My Maine View: Maine Needs a Runoff Election Law

If you drive around Maine you have seen the bumper stickers. Sixty-one percent they say. These refer to the fact that current Governor Paul LePage received less than thirty nine percent of the vote when he claimed the Governor’s chair in 2010. In the Bangor Daily and other papers in Maine you can currently read all the columns speculating that Elliott Cutler, should he get run again in 2014, will be Paul LePage’s best friend. Somewhere there is a political cartoonist drawing Paul LePage sending an anonymous campaign contribution to the Cutler campaign.

The problem did not begin with Governor LePage however. It has been a consistent issue in Maine for at least the last twenty years. When Jim Longley was elected as the nation’s first Independent Governor back in the mid seventies it opened up the floodgates, not just for Angus King, but for the consistent presence of third party candidates to appear on the ballot. With the exception of Angus King’s reelection in 1998, which he won with over fifty-eight percent of the vote, no candidate has won the Governor’s race in the last twenty years with half the vote.

Republicans, despite placing Governor LePage in the chair in 2010 and potentially 2014, should be in favor of a runoff system as well. John Baldacci won two terms as Governor without carrying fifty percent of the vote. As galling as Governor LePage’s victory was to Democrats one should consider the year 2006 for Republicans. Baldacci won just thirty eight percent of the vote in a reelection effort. Chandler Woodcock on the Republican side came in with thirty and Barbara Merrill collected twenty one percent as an Independent.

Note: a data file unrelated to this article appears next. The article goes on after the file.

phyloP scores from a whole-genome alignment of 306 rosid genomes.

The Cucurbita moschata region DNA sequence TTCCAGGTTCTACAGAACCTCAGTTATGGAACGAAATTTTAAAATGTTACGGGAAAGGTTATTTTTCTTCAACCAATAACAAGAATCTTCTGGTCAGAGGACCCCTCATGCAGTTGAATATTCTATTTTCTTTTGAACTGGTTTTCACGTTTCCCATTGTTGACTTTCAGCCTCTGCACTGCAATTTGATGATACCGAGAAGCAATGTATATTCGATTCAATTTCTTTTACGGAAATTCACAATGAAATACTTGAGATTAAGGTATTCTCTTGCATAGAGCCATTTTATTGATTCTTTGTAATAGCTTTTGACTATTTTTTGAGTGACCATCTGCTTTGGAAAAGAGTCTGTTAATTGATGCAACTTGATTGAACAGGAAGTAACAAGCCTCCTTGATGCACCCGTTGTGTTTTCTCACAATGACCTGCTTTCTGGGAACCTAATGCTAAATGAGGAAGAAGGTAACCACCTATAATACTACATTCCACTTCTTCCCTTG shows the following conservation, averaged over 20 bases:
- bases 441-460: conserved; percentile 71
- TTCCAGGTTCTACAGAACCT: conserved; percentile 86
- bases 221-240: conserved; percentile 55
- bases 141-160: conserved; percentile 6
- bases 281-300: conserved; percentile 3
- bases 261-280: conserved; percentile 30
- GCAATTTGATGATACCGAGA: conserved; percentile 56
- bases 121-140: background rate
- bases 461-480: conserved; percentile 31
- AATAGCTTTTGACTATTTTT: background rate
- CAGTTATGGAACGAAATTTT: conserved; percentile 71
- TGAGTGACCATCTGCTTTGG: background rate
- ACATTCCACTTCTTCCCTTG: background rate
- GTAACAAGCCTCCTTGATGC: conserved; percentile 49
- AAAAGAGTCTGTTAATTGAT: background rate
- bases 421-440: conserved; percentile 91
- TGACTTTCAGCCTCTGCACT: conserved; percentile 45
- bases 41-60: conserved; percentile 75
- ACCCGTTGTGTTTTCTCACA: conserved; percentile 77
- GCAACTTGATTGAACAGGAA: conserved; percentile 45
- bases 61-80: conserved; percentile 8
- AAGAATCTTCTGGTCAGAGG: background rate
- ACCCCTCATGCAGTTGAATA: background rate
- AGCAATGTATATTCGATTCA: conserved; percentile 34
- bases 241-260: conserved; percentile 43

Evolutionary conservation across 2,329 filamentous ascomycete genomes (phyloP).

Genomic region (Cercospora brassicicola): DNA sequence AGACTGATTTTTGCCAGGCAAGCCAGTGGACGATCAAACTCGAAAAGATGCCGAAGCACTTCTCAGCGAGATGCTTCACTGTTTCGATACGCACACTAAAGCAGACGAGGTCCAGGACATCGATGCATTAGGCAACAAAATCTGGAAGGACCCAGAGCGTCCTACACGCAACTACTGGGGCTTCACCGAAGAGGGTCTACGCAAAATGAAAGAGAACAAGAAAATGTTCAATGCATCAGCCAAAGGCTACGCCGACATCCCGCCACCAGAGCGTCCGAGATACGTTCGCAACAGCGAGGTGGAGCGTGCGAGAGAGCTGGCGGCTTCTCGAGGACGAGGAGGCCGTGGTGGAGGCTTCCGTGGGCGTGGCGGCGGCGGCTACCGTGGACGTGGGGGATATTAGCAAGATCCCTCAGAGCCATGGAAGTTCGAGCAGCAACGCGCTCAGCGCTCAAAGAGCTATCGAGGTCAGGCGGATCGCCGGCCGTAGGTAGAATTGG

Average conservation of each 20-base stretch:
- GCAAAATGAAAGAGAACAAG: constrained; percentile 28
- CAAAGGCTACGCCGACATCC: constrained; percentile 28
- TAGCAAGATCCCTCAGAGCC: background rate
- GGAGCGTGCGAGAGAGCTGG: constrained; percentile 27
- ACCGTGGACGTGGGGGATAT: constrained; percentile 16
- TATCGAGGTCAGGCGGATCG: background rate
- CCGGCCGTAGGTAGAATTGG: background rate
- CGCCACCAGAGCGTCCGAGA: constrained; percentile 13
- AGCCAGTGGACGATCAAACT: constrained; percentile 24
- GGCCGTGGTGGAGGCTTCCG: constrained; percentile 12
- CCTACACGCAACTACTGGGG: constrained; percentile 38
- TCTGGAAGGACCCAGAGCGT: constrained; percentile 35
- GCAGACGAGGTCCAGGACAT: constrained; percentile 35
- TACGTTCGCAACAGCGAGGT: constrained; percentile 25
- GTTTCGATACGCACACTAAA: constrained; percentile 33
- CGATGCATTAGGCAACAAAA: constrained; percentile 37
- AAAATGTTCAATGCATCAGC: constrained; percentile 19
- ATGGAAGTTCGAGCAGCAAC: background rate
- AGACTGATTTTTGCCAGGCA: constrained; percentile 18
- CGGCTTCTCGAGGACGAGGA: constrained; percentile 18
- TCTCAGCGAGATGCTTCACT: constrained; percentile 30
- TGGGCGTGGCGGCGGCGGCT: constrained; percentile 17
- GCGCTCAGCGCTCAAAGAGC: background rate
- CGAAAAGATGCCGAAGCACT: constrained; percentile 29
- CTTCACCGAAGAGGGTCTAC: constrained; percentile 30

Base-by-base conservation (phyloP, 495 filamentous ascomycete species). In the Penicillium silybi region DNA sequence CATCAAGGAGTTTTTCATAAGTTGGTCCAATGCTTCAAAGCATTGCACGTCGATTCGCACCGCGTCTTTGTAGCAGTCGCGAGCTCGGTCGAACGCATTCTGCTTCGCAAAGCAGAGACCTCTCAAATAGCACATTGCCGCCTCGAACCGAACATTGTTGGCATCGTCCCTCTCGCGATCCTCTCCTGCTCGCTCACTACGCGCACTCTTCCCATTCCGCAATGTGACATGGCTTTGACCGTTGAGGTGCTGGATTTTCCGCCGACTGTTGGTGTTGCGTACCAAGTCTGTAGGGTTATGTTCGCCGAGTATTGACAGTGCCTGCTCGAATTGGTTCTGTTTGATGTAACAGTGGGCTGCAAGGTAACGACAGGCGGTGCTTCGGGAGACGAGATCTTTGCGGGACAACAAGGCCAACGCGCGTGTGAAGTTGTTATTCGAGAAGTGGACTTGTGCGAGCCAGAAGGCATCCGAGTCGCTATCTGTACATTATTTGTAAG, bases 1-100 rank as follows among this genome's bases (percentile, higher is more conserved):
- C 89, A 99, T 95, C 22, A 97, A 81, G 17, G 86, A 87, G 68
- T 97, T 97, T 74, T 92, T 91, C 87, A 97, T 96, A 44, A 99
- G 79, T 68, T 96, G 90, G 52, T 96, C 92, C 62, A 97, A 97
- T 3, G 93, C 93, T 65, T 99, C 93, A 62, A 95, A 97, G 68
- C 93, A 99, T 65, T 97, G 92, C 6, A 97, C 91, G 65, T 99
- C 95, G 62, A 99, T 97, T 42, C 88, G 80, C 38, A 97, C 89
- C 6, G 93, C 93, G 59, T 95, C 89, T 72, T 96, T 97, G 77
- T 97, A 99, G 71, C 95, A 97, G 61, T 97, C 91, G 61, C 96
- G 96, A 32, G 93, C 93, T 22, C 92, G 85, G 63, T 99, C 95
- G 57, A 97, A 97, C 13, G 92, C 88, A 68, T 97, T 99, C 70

As bad as the left may feel about LePage he was an unknown. Baldacci after serving four years, and assumingly being well known by the electorate, only collected thirty eight percent of the vote. He collected a lower percentage of votes in 2006 than did LePage in 2010. That is hardly a ringing endorsement. No one, save the person who gets elected this way, should be happy with this system.

So where does that leave us? Right where we have been. We have our current Governor who can win an election with just under forty percent of the vote but only if Cutler and a Democrat ( Pingree, Michaud ) split the vote. Which could very well happen.

While this is good news for the Governor now, and was for John Baldacci in 2006, it is not good news for the State of Maine. In order to govern well and have the people behind them a candidate should win fifty percent of the vote. We can easily do this. Other states employ runoff elections and Maine can too. In an election in which no one gets half the votes we just take the top two candidates and have them run against each other a couple of weeks later.

Who would be against this? Well, inevitably Republicans would be today as they correctly see the current system as the only way LePage can win reelection. Their argument is legitimate, after all Governor Baldacci won reelection in the same way LePage will be trying to.

Taking 2014 away however, make the rule change effective with the 2018 election and this seems like an easy answer. I suppose potential Independent candidates could say it lessens the amount of power they have over an election cycle. I think it could be the reverse. If after the first round of elections an Independent candidate has lost they could easily be the difference maker by choosing who to ask their backers to vote for in the runoff. Another possible outcome of a runoff system is that we might, and it is only a might, see cleaner, less nasty elections. If one is going to be coming hat in hand for support after an election for the supporters of an opponent it might not be a good idea to play dirty in the first round.

If we want our Governor’s to succeed, to have a mandate from the people, to make an attempt to reduce some of the divisiveness that stood and still stands after each election creating a runoff system is a sound answer whose time has come.